Catholics in Maine – The Latin High Mass on Christmas Day will be celebrated at 8 a.m. at the Cathedral on Congress St. in Portland and at noon at St. Peter & Paul Baslilca in Lewiston

  • Gerard

    Beautiful. Thanks. Having toured churches all over the world, I always come away from the French connection to churches with a sense of awe at how beautiful they are. In this hemisphere, the churches in Montreal and Quebec city are among the most beautiful that I have seen, and your reference to the French sets me in the right frame of mind for what to expect in your church in RI.

  • Michael Gray

    Dr. Esolen – this essay a masterpiece. It is a literary equivalent of “The Rumble in The Jungle”. Your last paragraph has the same effect as Ali’s final left-hook and straight-right to Foreman.

    I came to the Catholic Church just 8 years ago after a 42 year journey. The journey began when I was a very small boy. One day I saw the edifice of Immaculate Conception Church in Fort Smith, Arkansas. It was a structure at once imposing, uplifting and inviting. (Thankfully it still is.) Beauty aided my journey to the Church.

    • WSquared

      Welcome home!

  • Patriot

    See St. John Cantius in Chicago, for another heavenly inspired church. A glimpse of the beatific vision.

  • hombre111

    In general, I would have to agree. There is more than one cultural barbarian who calls himself a liturgist. And I would have joined those parishioners who fought tooth and tong for the preservation of their beautiful church. I find little inspiration in many a modern church hatched by some pastor tied up with some liturgical theory and deaf to the longing of his people.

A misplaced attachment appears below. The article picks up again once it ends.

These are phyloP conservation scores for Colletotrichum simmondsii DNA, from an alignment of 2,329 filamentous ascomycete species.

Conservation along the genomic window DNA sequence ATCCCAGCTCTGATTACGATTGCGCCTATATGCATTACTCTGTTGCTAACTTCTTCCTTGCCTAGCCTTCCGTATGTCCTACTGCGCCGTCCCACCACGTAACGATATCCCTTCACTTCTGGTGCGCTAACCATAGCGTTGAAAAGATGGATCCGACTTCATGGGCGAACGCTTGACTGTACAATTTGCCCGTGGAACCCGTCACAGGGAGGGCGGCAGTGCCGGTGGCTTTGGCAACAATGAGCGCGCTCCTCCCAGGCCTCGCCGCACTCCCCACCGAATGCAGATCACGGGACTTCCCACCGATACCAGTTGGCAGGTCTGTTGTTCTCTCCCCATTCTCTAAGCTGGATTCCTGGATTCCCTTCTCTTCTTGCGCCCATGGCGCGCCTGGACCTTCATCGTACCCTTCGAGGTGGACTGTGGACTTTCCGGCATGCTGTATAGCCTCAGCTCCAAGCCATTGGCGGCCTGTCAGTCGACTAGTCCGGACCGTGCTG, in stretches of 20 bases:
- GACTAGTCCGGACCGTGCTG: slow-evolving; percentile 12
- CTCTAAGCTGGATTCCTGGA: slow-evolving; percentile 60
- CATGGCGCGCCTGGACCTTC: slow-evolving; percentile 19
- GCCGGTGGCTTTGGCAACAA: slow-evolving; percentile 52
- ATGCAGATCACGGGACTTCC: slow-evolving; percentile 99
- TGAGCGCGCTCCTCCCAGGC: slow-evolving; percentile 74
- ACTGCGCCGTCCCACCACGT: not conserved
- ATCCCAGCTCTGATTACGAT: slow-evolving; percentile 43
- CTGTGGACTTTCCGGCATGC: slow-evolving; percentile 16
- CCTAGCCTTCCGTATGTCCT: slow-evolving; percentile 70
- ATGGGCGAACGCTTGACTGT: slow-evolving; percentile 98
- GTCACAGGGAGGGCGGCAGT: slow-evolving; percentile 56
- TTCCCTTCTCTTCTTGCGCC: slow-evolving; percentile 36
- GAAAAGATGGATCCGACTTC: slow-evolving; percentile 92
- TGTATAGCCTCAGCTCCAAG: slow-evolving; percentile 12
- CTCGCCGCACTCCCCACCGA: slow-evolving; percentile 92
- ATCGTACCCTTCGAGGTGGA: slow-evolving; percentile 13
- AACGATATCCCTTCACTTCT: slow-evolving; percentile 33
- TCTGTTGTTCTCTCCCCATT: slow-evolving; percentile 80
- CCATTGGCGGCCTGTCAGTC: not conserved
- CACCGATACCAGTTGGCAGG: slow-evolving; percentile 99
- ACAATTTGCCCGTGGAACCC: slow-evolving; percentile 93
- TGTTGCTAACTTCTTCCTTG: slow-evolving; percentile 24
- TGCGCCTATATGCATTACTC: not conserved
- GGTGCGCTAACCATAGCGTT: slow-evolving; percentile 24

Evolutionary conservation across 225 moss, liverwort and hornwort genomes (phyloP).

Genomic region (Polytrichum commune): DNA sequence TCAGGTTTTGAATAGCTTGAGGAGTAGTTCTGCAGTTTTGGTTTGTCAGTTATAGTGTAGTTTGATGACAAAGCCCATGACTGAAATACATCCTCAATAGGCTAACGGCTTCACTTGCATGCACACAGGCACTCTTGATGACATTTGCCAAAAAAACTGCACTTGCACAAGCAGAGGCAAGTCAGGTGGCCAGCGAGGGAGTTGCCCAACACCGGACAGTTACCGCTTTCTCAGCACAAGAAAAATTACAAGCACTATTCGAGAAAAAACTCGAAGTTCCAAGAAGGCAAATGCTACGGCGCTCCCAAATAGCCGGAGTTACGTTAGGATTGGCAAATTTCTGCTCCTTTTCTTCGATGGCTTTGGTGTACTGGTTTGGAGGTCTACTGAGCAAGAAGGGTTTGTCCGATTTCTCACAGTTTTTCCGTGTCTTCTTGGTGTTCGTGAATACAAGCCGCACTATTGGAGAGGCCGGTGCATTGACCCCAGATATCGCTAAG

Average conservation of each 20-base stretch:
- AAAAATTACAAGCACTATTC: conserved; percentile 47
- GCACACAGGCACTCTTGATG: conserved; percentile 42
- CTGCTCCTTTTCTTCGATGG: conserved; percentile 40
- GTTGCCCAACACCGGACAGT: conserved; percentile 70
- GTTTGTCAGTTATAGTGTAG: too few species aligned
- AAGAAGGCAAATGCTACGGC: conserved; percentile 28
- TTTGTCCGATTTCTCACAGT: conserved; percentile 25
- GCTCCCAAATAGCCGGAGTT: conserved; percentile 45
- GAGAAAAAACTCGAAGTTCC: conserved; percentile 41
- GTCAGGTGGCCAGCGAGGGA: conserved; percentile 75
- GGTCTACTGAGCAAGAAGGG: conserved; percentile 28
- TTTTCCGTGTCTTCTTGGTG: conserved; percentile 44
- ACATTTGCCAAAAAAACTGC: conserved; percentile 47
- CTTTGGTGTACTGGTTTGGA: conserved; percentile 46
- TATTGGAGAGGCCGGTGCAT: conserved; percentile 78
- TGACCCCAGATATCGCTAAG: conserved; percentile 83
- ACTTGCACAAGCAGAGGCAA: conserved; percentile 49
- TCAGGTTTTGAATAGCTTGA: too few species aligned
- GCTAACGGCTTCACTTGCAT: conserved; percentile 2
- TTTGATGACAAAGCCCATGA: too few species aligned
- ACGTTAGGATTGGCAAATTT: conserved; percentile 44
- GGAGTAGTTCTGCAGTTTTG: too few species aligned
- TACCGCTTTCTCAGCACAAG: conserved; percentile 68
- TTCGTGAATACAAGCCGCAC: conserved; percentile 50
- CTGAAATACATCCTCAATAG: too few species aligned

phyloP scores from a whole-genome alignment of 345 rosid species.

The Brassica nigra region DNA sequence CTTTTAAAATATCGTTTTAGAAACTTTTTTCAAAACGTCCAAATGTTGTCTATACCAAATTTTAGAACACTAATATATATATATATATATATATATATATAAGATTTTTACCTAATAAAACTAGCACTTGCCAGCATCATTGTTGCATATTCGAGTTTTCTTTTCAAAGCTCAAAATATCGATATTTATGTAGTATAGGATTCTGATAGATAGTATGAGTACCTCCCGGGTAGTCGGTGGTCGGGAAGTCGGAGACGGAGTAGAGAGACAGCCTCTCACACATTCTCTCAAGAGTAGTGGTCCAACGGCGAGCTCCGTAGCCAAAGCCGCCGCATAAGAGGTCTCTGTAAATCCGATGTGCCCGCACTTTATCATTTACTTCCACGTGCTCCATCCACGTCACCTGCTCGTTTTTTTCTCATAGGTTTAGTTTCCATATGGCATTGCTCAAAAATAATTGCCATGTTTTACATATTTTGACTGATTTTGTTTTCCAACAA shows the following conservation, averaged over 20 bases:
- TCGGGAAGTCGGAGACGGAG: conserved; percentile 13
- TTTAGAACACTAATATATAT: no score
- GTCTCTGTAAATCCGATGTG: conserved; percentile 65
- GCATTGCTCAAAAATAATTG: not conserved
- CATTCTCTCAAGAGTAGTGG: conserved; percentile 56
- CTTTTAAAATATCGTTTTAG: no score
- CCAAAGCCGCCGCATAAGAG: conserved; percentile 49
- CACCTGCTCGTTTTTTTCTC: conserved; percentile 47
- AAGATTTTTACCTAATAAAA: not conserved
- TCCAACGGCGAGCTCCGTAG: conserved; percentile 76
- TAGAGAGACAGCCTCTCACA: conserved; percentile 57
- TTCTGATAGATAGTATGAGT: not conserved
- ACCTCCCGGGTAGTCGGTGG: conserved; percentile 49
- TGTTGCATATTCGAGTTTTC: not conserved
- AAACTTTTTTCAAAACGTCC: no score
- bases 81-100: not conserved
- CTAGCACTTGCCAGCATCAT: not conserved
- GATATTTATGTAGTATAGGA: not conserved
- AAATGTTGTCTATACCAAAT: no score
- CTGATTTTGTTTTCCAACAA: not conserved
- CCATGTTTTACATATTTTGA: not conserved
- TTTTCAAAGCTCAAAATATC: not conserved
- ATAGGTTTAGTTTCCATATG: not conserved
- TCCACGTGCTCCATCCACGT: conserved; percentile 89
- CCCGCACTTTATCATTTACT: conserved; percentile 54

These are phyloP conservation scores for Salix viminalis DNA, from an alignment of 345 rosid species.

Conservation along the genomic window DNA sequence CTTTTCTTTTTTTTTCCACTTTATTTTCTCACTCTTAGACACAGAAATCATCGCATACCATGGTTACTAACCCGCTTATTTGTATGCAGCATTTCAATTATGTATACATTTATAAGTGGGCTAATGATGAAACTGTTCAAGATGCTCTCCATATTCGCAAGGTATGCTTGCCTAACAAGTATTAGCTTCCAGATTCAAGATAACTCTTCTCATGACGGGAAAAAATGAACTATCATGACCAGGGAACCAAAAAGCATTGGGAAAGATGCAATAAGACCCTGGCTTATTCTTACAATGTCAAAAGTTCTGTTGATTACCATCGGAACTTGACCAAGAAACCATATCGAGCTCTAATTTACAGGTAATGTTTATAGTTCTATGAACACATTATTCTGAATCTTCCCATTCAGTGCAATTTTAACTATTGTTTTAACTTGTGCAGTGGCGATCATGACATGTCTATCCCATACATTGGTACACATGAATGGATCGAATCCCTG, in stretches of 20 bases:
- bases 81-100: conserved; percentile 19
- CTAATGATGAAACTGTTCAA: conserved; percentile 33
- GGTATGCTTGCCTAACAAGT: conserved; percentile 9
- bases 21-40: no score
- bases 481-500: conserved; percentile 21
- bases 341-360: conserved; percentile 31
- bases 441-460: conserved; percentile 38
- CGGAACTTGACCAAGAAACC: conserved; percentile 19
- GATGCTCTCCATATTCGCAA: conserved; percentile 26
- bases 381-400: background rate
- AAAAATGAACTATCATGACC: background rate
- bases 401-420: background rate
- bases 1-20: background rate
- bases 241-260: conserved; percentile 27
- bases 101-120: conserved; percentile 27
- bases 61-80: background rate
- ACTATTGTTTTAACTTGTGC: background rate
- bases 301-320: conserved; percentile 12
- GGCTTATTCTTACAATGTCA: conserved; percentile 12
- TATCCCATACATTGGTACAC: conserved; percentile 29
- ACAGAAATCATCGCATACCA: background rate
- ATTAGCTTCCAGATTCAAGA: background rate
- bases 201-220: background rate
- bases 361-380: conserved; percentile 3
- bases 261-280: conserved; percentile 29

Latin is not a particularly elegant language. It lacks articles for one thing and, for people like us whose word order style English language has relatively few inflections, it presents a huge translation puzzle. But on the other hand, its vocal sounds lend themselves to the long ecstasies of Gregorian Chant, which loses its beauty when it is sung in 4/4 time by the average parish choir. With Chant, then, I plead: Either an excellent well-trained choir or sing something else.

    The translations you gave of St. Thomas’ poetry had to insert words that were not there and create grammar that is not there in the original. It had to, because the Latin text, without articles and with all those inflections, sounds really clumsy, even primitive. Like Yoda. The second choice you gave is especially difficult. After five years of Latin, I got out my dictionary and grammar and tried to plow through it. Some real puzzles there. Take “donatam a Deo Infantem.” A doozy. And it does not literally mean “she gave birth to the child given by God.” But that is a quibble. In general, I think you are spot on, although I have doubts about the Communion rail. Along with being art, it is also a theological statement about a certain kind of ecclesiology.

    • Michael Paterson-Seymour

      Take an example of really good translation

      The Roman poet, Juvenal wrote:

      “Magnaque numinibus vota exaudita malignis”

      Literally translated, in the same order

      And big/by spiritual powers/vows/having been heard (agreeing with “vows”)/malign (agreeing with “by spiritual powers”)

      This is plainly gibberish.

      “And big prayers having been heard by malignant powers” reproduces the meaning of the individual words, one by one, but scarcely the meaning of the phrase. The result is flat and pedestrian; it conveys next to nothing of the experience produced by reading the original.

      Dr Johnson translated it as

      “Enormous prayers, which Heav’n in vengeance grants,”

      Johnson translates, not the words in isolation, but the phrase; expressing, not only the sense, but something of the rhythm and cadences of the original – hence, his elision of the last syllable of “Heaven.” Above all, it preserves the terse, epigrammatic style of Juvenal.